Future Bible Heroes, I’m Lonely and I Love It (Merge)

Everything Stephin Merritt does is incredibly stylish and Future Bible Heroes is no exception. Though all the music is done by Christopher Ewen, Merritt’s distinctive voice colors every song.

“I’m Lonely (And I Love It)” is an EP to tide us over til Merritt’s next recording with the 6ths is released and a new Future Bible Heroes album is completed. The four new songs and new remix of “Hopeless” sound like the Future Bible Heroes’ sound is right where they left it two years ago. Which is an extremely good thing. For the uninitiated, the music is an incredibly slick and stylish electronica unlike any electronica one has heard before. The keyboards are sickeningly sweet and drum beats are thin and completely artificial sounding. The artifice is an essential ingredient to their blend. Shades of 80s techno-pop are definitely present, but present as someone remembering the 80s inaccurately. Nothing sounds retro in any way. Part of this may be Merritt’s lyrics and vocal melodies which sweep over every sugary beep and whirr with anachronistic grandness.

The title track is easily the most memorable song. Its surging techno pace and Merritt’s melancholic voice transport it to the heights of Merritt’s greatest work with the Magnetic Fields. “Good Thing I Don’t Have Any Feelings” is another symbiosis of Merritt’s voice and the techno-pop. These two songs present Merritt’s dry wit in perfect context: “All the time I’ve been with you, I wish I’d been alone/Cos I’m lonely as Mt Everest and probably as high/It’s time to buy the records you would never let me buy…”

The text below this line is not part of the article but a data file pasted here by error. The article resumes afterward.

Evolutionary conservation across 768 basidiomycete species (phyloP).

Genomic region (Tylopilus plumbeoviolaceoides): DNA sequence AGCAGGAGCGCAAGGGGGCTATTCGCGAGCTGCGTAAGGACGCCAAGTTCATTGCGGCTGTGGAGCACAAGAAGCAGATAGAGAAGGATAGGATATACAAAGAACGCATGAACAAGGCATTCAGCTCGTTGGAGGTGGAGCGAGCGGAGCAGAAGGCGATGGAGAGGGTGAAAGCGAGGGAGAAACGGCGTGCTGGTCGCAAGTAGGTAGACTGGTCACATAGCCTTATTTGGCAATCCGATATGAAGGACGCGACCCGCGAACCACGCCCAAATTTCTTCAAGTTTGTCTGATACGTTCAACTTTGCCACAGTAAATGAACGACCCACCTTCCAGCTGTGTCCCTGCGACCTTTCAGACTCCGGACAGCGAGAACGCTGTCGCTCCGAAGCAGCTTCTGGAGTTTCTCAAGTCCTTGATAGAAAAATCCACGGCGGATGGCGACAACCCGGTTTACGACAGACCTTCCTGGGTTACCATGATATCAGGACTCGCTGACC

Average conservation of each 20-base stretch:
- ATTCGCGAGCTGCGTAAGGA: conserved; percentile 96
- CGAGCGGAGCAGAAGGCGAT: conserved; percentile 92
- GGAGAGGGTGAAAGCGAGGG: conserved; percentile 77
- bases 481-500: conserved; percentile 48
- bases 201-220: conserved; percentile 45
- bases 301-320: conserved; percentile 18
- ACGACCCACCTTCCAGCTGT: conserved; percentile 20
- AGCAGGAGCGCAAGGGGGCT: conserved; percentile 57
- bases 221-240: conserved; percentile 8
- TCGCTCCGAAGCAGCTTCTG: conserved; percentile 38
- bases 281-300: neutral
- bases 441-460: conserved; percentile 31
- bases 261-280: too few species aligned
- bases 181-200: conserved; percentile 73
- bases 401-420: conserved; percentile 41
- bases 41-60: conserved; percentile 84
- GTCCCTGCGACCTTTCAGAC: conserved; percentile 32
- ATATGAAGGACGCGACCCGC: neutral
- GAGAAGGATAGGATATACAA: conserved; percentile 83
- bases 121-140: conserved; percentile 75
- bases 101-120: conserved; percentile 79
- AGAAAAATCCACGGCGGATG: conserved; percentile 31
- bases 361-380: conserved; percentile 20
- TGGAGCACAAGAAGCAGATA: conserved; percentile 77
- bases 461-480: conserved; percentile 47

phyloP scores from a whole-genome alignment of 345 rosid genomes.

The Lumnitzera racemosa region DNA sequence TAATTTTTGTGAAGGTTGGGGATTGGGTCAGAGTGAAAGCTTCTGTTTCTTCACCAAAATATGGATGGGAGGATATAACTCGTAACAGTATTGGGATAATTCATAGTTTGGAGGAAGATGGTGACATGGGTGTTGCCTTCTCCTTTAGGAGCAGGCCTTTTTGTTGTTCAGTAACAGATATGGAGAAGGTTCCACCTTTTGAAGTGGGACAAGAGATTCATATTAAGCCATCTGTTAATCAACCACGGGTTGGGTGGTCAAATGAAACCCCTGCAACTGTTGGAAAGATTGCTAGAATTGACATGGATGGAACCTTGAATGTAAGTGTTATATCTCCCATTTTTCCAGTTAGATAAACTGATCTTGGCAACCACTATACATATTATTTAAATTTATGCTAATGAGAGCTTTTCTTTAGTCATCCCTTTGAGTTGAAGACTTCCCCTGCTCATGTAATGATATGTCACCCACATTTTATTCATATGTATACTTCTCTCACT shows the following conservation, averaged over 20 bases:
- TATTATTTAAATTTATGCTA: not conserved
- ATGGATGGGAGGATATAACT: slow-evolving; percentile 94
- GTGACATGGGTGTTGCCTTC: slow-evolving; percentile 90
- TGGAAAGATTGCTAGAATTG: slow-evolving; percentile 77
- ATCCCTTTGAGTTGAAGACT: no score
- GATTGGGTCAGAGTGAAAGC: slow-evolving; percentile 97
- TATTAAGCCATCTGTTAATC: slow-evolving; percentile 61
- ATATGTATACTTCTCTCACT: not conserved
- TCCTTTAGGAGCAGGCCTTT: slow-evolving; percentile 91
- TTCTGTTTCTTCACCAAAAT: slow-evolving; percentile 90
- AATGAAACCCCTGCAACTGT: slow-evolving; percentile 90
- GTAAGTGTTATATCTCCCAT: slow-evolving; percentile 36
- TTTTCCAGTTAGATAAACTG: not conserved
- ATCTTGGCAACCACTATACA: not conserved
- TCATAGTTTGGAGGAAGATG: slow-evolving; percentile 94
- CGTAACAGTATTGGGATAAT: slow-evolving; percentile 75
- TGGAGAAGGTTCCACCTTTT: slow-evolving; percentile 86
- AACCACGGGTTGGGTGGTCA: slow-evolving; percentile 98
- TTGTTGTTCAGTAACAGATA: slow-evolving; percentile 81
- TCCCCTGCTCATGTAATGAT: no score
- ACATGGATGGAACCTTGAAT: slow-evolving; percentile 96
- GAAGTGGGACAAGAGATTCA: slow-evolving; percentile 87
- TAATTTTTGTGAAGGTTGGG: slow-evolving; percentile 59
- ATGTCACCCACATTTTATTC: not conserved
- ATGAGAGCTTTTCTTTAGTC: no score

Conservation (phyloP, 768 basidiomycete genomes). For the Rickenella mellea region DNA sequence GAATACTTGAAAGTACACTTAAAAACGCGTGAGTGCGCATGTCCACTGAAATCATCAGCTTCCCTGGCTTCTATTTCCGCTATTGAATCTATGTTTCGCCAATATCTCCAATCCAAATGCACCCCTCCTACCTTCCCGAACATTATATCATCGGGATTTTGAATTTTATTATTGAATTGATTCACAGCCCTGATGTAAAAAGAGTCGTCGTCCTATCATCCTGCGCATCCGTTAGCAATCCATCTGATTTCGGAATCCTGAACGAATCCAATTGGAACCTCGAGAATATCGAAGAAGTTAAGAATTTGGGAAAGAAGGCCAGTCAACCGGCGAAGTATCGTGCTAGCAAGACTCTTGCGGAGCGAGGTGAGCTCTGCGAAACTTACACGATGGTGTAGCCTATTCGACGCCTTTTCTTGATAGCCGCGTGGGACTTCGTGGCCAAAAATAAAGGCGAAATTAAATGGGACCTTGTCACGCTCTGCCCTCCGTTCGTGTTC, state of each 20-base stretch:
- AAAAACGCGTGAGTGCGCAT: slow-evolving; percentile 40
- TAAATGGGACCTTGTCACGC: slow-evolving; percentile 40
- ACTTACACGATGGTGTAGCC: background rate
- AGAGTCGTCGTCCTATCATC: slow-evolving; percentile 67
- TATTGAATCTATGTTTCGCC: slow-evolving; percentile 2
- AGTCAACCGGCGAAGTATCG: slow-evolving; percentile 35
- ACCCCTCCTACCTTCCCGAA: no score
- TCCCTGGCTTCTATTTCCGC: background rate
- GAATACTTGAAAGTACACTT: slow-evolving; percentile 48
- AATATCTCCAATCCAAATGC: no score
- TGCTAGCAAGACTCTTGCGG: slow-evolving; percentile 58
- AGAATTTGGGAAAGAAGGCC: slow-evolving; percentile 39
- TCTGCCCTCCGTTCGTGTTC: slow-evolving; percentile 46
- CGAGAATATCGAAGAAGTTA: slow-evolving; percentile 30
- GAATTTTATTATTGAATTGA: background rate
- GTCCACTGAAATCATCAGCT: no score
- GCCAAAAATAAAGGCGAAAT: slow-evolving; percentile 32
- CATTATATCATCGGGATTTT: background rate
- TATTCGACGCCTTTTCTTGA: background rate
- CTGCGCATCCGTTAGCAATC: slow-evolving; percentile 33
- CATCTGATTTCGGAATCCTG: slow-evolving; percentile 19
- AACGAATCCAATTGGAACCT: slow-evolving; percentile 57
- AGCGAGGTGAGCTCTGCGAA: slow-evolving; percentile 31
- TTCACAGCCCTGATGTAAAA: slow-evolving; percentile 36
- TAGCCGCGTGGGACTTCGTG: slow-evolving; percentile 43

Elsewhere on the EP, the marriage between music and voice is not as obviously perfect, but as five track EPs go, the great definitely outweighs the less-than-great. The remix of “Hopeless” (a song which now appears on three different recordings) is another bright spot. Claudia Gonson sings this version and the tension between her voice and the electronic squeaks, blips and beeps trying to deconstruct the piano melody in the background keeps one’s ears active. Merritt and crew have clearly seen the greatness of this song and continue to experiment around it.

After last year’s massive 69 Love Songs from the Magnetic Fields, it seems unfair to ask any more of Stephin Merritt for quite some time. We can at least hope he stays miserable and listen to his woe whilst shaking our pale bottoms to the techno pump of Future Bible Heroes.